After the Battle of Antietam, September 17, 1862, General Robert E. Lee’s infantry retreated south across the Potomac at Pack Horse Ford. In one of the most consequential moments of its history, Shepherdstown provided care for 5000 to 8000 casualties. The wounded and dying filled nearly every house, building, church, alley, and street. The Battle of Shepherdstown, September 19-20, added to the carnage, leaving 162 men dead, including 63 Confederates and 99 Federals and many additional wounded. Most of the Confederate dead were buried on private property that became Elmwood Cemetery in 1868. Elmwood’s hallowed ground contains the graves of 285 Confederate veterans.
In the post war period, Shepherdstown served as the county seat because of changing political fortunes and war damage to the courthouse in Charles Town. A large building on the northeast corner of German and King Streets provided to the town by Rezin Davis Shepherd as a town hall (and now known as McMurran Hall) housed the courthouse until, in 1871, Charles Town political forces succeeded in restoring the county seat to its former site.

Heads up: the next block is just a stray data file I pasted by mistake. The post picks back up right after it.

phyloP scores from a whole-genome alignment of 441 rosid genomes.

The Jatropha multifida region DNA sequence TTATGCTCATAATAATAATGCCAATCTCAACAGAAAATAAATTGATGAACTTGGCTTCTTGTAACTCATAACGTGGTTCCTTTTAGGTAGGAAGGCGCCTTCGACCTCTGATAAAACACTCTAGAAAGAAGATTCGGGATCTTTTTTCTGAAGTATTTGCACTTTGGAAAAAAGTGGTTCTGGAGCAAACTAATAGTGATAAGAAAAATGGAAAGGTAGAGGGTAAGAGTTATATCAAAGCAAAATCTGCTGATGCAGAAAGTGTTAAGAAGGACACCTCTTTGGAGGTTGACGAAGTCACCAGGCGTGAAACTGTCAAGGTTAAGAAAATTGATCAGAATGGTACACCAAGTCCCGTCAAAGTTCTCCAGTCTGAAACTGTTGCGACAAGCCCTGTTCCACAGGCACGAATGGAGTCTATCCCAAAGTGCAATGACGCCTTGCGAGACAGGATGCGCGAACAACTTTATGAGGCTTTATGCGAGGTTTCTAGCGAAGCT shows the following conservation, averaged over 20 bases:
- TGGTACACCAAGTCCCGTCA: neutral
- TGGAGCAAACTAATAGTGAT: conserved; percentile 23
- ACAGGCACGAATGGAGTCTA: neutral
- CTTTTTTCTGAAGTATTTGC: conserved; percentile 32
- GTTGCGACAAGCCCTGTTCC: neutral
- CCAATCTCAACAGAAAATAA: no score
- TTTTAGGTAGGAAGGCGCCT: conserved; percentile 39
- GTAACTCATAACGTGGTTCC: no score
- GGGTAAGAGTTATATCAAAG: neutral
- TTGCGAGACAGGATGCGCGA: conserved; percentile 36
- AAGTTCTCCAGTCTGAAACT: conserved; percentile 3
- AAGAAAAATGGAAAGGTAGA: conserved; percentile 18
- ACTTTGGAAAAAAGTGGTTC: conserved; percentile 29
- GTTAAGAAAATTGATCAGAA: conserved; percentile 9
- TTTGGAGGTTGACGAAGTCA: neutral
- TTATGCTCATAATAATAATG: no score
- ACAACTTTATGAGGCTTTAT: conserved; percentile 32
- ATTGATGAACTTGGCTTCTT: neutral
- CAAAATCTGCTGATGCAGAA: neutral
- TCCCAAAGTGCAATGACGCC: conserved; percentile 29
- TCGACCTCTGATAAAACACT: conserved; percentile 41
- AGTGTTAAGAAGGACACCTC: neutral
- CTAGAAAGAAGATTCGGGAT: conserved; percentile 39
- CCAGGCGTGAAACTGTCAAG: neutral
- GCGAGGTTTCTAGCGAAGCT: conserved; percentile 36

Though Shepherdstown lost the county seat, it found a new future as a college town, a role in keeping with its long-standing devotion to education. In 1872 Rezin Shepherd’s town hall building was chartered as a Classic and Scientific Institute. Soon thereafter trustees leased it to the state to house Shepherd State Normal School (the general term in those days for teaching colleges). At first Shepherd provided primarily secondary education, but gradually collegiate courses were added. From this seed Shepherd University grew. From its beginning, the school helped shape the town, providing educational and employment opportunities and cultural attractions. Today, the East Campus occupies about one-third of the town proper, and the West Campus takes up a large area just northwest of the corporate limits.
Shepherdstown has attracted national attention from time to time since the Civil War. In 1900 a large and enthusiastic annual fair at Morgan’s Grove welcomed Democratic presidential candidate William Jennings Bryan with “deafening applause,” according to the New York Times, but he lost the election to William McKinley. A hundred years later, President Bill Clinton chose Shepherdstown as the site where he hosted peace talks between Israel and Syria. During the several days of the conference, the president, members of foreign delegations, and an extensive international press corps took time from the deliberations to stroll German Street. Delighted townspeople, many of whom hung peace signs in their windows, welcomed the guests.